13. Torah Reading and Pledges

After Shaḥarit, two Torah scrolls are removed from the ark. From the first scroll we read the description of the Kohen Gadol’s avoda on Yom Kippur, which is found in the portion of Aḥarei Mot (Vayikra 15). Six people are called up to the Torah. The number of people called up to the Torah for an aliya changes in accordance with the holiness of the day. On Yom Tov, when melakha is forbidden but food preparation is permitted, five people are called up. On Yom Kippur, when all melakha is prohibited, six people are called up. On Shabbat, when all melakha is prohibited and the punishment for desecration is greater, seven people are called up. If Yom Kippur is on Shabbat, seven people are called up (Megilla 21a, 22b; SA 621:1).[11]

The maftir is read from the second Torah scroll. It is taken from the portion of Pinḥas and deals with the additional (“musaf”) sacrifices offered on Yom Kippur (Bamidbar 29:7-11). The haftara is from Yeshayahu (57:14-58:14), which is an appropriate choice because the prophet exhorts the people to repent, and the verses mention resting on Shabbat and Yom Kippur.

At Minḥa there are three aliyot, and we read a section of the Torah dealing with prohibited sexual relations (Vayikra 18). It is meant to inspire the people to repent for and refrain from these extremely tempting but very serious transgressions that impair our holiness. The haftara is the Book of Yona, which teaches us about divine providence, from which no one can hide. It also teaches us about the great power of repentance, which is effective even when incomplete, as God does not wish to punish sinners (Megilla 31a; SA 621:1).

On Yom Kippur, it is customary to pledge money to the poor and to those dedicated to Torah study, in order to elevate the souls of parents and family members who have passed away. For the dead also achieve atonement on Yom Kippur when charity is given on their behalf (Mordekhai; SA and Rema 622:4). This is why the day is called Yom Ha-kippurim (in the plural), as it atones for both the living and the dead. But haven’t those who have died already been judged? How can charity help them? When their children and family members are inspired to donate money and do good deeds in their memory, it shows that the departed souls continue to have a positive influence on the world. Therefore, they earn the right to be judged again in the heavenly court, taking into account the additional merits they have accrued.[12]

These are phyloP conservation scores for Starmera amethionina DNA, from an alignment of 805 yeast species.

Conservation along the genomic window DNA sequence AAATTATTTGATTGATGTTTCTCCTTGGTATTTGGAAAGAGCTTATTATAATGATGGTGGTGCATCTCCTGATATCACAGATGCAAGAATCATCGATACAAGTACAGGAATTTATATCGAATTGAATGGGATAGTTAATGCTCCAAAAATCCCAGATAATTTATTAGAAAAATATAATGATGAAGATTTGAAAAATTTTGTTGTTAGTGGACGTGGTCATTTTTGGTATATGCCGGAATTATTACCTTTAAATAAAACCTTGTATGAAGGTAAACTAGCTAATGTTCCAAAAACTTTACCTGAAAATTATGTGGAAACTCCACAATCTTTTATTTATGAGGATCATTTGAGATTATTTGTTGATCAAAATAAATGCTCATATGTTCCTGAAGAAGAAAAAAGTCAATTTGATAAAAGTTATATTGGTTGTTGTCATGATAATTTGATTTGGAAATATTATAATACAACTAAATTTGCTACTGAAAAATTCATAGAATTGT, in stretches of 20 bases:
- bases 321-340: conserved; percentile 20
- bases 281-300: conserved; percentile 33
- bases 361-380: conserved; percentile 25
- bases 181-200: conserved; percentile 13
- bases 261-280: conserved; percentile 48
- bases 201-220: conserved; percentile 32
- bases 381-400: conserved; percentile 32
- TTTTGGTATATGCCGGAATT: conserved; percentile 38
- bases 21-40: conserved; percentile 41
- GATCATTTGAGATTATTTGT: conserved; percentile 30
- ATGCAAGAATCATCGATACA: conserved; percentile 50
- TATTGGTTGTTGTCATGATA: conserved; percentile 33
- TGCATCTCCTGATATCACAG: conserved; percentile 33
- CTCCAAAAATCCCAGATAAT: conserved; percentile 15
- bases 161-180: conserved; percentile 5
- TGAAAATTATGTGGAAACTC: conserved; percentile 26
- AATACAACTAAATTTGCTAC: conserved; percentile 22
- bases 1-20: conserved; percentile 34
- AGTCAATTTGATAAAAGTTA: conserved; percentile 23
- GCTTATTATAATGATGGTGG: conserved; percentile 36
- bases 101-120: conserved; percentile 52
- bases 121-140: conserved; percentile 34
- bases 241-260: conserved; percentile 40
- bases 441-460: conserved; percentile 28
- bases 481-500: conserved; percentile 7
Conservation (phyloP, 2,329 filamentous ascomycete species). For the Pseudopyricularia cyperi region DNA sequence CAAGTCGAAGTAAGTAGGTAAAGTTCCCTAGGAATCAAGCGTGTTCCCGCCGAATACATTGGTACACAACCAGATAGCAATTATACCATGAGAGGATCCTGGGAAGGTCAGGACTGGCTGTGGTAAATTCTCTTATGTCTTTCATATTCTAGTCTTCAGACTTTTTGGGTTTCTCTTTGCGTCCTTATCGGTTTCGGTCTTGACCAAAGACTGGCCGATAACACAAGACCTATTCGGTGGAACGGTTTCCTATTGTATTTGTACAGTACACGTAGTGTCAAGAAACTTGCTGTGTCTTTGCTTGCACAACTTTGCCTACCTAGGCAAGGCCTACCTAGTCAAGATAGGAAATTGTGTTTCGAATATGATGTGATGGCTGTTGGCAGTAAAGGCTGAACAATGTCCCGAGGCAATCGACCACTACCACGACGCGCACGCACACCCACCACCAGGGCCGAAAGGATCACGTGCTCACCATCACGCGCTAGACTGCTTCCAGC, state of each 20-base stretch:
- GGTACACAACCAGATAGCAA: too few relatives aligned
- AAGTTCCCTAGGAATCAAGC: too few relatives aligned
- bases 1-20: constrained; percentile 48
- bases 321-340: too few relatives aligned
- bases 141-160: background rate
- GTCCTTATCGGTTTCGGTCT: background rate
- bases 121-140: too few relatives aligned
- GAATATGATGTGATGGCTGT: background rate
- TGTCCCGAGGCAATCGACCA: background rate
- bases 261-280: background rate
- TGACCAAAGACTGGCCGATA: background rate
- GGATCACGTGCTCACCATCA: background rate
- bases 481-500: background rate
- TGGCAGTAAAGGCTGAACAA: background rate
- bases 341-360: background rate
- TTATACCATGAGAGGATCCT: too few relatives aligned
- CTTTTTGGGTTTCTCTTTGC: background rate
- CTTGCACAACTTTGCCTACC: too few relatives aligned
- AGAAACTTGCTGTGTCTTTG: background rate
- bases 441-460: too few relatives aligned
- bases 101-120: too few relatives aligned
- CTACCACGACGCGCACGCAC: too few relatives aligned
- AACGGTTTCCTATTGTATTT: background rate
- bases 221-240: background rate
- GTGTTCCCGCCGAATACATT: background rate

[11]. The punishment for knowingly performing a melakha on Yom Kippur is karet, while on Shabbat it is stoning by the beit din. The more severe punishment of the Shabbat desecrator reflects the fact that in some ways Shabbat is more exalted than Yom Kippur. However, in other ways Yom Kippur is more exalted than Shabbat. Thus, when Yom Kippur is on Shabbat we fast, as explained above in section 6:6 and n. 2.

[12]. Another answer is that in the heavenly court it is said that if the deceased were still alive, they, too, would give charity. Ashkenazim recite Yizkor, the memorial prayer, on Yom Kippur, Pesaḥ, Sukkot, and Shavu’ot. The prayer is meant to be recited with the congregation but may also be recited by an individual praying alone (Gesher Ha-ḥayim, vol. 1, 32:1). Generally, before the prayer is recited, the gabbai announces “Yizkor”, and those whose parents are both still alive leave the synagogue temporarily. Several reasons are given for this practice. The primary one is that it is unpleasant to have some members of the congregation recite the prayers while others stand silent. Additionally, there are those who are concerned about bad omens. There is a common custom that the first time one is mourning a parent, he does not recite Yizkor during the year of mourning. This is out of concern that if he did recite Yizkor, his powerful grief might make it impossible for him to fulfill the mitzva of rejoicing on the holiday. (See Peninei Halakha: Festivals 2:8; Piskei Teshuvot 621:7.)

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